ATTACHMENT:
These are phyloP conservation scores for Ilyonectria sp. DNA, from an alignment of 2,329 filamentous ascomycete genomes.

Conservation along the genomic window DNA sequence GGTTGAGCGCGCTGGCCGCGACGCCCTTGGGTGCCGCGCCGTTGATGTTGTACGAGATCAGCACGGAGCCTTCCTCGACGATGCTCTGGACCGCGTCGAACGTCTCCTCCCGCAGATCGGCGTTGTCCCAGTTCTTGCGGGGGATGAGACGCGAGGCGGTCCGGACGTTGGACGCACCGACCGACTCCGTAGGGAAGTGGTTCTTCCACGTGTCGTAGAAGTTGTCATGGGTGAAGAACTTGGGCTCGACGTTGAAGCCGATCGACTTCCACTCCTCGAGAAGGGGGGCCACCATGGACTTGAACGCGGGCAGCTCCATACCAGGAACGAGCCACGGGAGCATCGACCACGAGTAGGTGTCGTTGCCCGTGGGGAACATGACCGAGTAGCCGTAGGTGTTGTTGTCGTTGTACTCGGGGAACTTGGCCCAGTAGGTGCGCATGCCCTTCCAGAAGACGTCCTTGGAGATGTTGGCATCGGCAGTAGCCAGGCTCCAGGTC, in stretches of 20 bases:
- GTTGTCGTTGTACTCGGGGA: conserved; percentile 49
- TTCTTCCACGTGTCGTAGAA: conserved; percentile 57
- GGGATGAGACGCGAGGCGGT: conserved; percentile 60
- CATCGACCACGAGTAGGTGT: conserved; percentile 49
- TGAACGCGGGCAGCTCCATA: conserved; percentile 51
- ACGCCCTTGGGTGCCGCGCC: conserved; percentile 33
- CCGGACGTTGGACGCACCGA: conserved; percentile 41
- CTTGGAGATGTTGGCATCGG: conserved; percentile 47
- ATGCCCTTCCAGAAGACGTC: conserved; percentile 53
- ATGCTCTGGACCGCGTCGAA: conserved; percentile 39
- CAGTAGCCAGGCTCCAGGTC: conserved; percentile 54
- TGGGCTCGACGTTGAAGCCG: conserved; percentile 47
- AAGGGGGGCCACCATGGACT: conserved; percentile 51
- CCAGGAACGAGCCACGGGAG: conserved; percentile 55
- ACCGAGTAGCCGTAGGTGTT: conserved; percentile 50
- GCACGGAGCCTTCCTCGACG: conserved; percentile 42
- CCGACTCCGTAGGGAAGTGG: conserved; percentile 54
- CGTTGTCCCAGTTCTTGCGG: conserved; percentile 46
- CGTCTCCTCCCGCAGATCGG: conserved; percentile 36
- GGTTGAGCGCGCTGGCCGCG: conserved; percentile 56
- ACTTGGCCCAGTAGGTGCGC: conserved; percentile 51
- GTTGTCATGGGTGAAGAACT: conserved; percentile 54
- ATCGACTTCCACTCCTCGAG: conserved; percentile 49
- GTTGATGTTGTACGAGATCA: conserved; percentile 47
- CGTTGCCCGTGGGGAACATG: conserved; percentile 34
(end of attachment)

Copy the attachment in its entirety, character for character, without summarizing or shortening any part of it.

These are phyloP conservation scores for Ilyonectria sp. DNA, from an alignment of 2,329 filamentous ascomycete genomes.

Conservation along the genomic window DNA sequence GGTTGAGCGCGCTGGCCGCGACGCCCTTGGGTGCCGCGCCGTTGATGTTGTACGAGATCAGCACGGAGCCTTCCTCGACGATGCTCTGGACCGCGTCGAACGTCTCCTCCCGCAGATCGGCGTTGTCCCAGTTCTTGCGGGGGATGAGACGCGAGGCGGTCCGGACGTTGGACGCACCGACCGACTCCGTAGGGAAGTGGTTCTTCCACGTGTCGTAGAAGTTGTCATGGGTGAAGAACTTGGGCTCGACGTTGAAGCCGATCGACTTCCACTCCTCGAGAAGGGGGGCCACCATGGACTTGAACGCGGGCAGCTCCATACCAGGAACGAGCCACGGGAGCATCGACCACGAGTAGGTGTCGTTGCCCGTGGGGAACATGACCGAGTAGCCGTAGGTGTTGTTGTCGTTGTACTCGGGGAACTTGGCCCAGTAGGTGCGCATGCCCTTCCAGAAGACGTCCTTGGAGATGTTGGCATCGGCAGTAGCCAGGCTCCAGGTC, in stretches of 20 bases:
- GTTGTCGTTGTACTCGGGGA: conserved; percentile 49
- TTCTTCCACGTGTCGTAGAA: conserved; percentile 57
- GGGATGAGACGCGAGGCGGT: conserved; percentile 60
- CATCGACCACGAGTAGGTGT: conserved; percentile 49
- TGAACGCGGGCAGCTCCATA: conserved; percentile 51
- ACGCCCTTGGGTGCCGCGCC: conserved; percentile 33
- CCGGACGTTGGACGCACCGA: conserved; percentile 41
- CTTGGAGATGTTGGCATCGG: conserved; percentile 47
- ATGCCCTTCCAGAAGACGTC: conserved; percentile 53
- ATGCTCTGGACCGCGTCGAA: conserved; percentile 39
- CAGTAGCCAGGCTCCAGGTC: conserved; percentile 54
- TGGGCTCGACGTTGAAGCCG: conserved; percentile 47
- AAGGGGGGCCACCATGGACT: conserved; percentile 51
- CCAGGAACGAGCCACGGGAG: conserved; percentile 55
- ACCGAGTAGCCGTAGGTGTT: conserved; percentile 50
- GCACGGAGCCTTCCTCGACG: conserved; percentile 42
- CCGACTCCGTAGGGAAGTGG: conserved; percentile 54
- CGTTGTCCCAGTTCTTGCGG: conserved; percentile 46
- CGTCTCCTCCCGCAGATCGG: conserved; percentile 36
- GGTTGAGCGCGCTGGCCGCG: conserved; percentile 56
- ACTTGGCCCAGTAGGTGCGC: conserved; percentile 51
- GTTGTCATGGGTGAAGAACT: conserved; percentile 54
- ATCGACTTCCACTCCTCGAG: conserved; percentile 49
- GTTGATGTTGTACGAGATCA: conserved; percentile 47
- CGTTGCCCGTGGGGAACATG: conserved; percentile 34